In time, softball could be ticket out UH plays for Series berth
By Ferd Lewis
The biggest success of 2010 for the University of Hawai'i athletic department has unquestionably been the rise of its softball team.
And the darkest cloud hovering over the 19-team program has been a string of annual $2 million deficit budget years.
It is a good bet that it won't be too long before somebody up there gets serious about trying to use the former to take a Jessica Iwata-like whack at the latter.
The first response likely being: Hey, let's charge admission for softball games next season.
UH ought to be careful how it proceeds with that one.
The school has something good going with a softball program that has advanced to two NCAA super regionals in four years, one of just two non-Bowl Championship Series schools to do so. Only one other program on the Mānoa campus, women's volleyball, has gone as far in that time.
With the success of this year to sell to potential recruits and continued support, you'd like to think the Rainbow Wahine can further expand the horizons of the program.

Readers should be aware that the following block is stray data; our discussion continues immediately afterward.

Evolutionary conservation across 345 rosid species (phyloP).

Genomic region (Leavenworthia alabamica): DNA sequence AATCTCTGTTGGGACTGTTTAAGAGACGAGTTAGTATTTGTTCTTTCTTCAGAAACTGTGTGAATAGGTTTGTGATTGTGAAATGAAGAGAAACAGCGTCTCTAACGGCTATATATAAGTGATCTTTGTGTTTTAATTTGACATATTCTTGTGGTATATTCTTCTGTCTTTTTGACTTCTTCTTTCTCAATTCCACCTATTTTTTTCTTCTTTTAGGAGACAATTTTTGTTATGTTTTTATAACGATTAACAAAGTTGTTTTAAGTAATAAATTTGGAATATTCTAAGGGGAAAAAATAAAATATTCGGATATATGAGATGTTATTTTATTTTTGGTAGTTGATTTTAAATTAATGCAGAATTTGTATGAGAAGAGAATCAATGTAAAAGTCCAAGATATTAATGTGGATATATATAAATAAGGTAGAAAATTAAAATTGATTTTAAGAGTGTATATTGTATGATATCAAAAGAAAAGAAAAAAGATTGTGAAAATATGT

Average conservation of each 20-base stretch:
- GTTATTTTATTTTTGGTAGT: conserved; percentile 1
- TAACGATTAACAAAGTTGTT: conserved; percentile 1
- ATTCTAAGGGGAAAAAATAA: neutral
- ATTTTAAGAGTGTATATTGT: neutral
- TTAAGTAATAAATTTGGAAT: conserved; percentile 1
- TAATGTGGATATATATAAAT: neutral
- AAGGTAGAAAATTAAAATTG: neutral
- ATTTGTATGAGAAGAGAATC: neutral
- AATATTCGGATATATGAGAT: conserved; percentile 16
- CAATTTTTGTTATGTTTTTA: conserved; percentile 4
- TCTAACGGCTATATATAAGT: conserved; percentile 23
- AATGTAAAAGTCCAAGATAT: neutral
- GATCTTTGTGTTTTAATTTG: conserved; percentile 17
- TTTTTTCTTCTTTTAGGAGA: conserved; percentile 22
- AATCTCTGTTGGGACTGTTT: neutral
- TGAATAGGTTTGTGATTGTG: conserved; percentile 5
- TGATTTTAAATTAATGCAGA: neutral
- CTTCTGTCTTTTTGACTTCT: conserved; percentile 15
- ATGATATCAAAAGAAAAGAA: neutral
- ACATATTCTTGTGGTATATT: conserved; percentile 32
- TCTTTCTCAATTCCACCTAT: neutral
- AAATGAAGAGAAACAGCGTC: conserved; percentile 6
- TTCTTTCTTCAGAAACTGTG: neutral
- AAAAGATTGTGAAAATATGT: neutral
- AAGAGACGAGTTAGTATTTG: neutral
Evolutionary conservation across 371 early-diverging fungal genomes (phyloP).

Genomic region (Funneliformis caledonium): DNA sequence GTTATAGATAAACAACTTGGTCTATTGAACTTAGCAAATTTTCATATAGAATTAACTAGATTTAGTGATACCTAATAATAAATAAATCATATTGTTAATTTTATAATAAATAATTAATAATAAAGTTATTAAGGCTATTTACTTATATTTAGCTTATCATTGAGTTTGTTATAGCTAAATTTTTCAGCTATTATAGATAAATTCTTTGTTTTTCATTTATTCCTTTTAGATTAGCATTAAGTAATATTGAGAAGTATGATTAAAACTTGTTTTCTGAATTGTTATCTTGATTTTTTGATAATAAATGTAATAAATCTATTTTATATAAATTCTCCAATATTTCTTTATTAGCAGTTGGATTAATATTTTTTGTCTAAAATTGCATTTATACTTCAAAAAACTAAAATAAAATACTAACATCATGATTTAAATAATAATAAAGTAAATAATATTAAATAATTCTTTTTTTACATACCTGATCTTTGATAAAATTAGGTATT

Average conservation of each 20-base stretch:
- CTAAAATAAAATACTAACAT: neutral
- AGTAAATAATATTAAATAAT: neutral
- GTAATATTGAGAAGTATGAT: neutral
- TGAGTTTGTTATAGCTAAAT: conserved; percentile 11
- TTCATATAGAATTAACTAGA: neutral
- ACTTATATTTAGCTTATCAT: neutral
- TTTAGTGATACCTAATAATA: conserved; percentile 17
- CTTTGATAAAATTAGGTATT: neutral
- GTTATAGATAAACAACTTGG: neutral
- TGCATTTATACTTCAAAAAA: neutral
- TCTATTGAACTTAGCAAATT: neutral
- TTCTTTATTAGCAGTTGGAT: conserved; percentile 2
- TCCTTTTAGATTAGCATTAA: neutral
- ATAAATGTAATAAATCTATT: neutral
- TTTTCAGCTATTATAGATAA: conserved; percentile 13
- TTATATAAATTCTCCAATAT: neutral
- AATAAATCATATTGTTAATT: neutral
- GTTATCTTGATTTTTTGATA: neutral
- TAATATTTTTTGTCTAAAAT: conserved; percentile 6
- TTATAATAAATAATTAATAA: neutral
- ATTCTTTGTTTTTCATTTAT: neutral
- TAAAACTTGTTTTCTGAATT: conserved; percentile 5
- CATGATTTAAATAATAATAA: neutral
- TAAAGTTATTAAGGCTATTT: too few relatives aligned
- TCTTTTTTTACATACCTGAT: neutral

At this point in its development that should be the approach to Rainbow Wahine softball: consistency and sustained growth.
Coach Bob Coolen will tell you a factor in the Rainbow Wahine going 24-8 at home this season and 28-7 in 2007 was the crowds at Rainbow Wahine Softball Stadium. His teams have thrived in the atmosphere.
But he also acknowledges, "We would not get (1,200) fans, as we did against Fresno, if we were charging (for tickets)." Small wonder Coolen says, "I am not in favor, whatsoever, of charging (for admission)."
And therein is the issue: Would whatever UH takes in from selling tickets make enough of a financial dent to offset what it gives up in a homefield advantage?
UH picked up a growing following as it roared through this and the '07 seasons and packed fans in for the marquee Fresno games but still averaged 596 a game. At those numbers the tickets would have to be priced at more than a couple of bucks to bring any real return.
"We draw a lot of our fans from what I call the 'curiosity factor' in seeing what we're all about," Coolen said. "Once they see what we are about, we see them come back when we don't have a rival sport like baseball, men's volleyball or basketball playing at the same time."
For UH to go head-to-head with those sports, especially with a ticket charge, wouldn't make much sense at this point in the program's development.
In time, perhaps. But, for now, UH would be wise to let softball build its trophy case and following.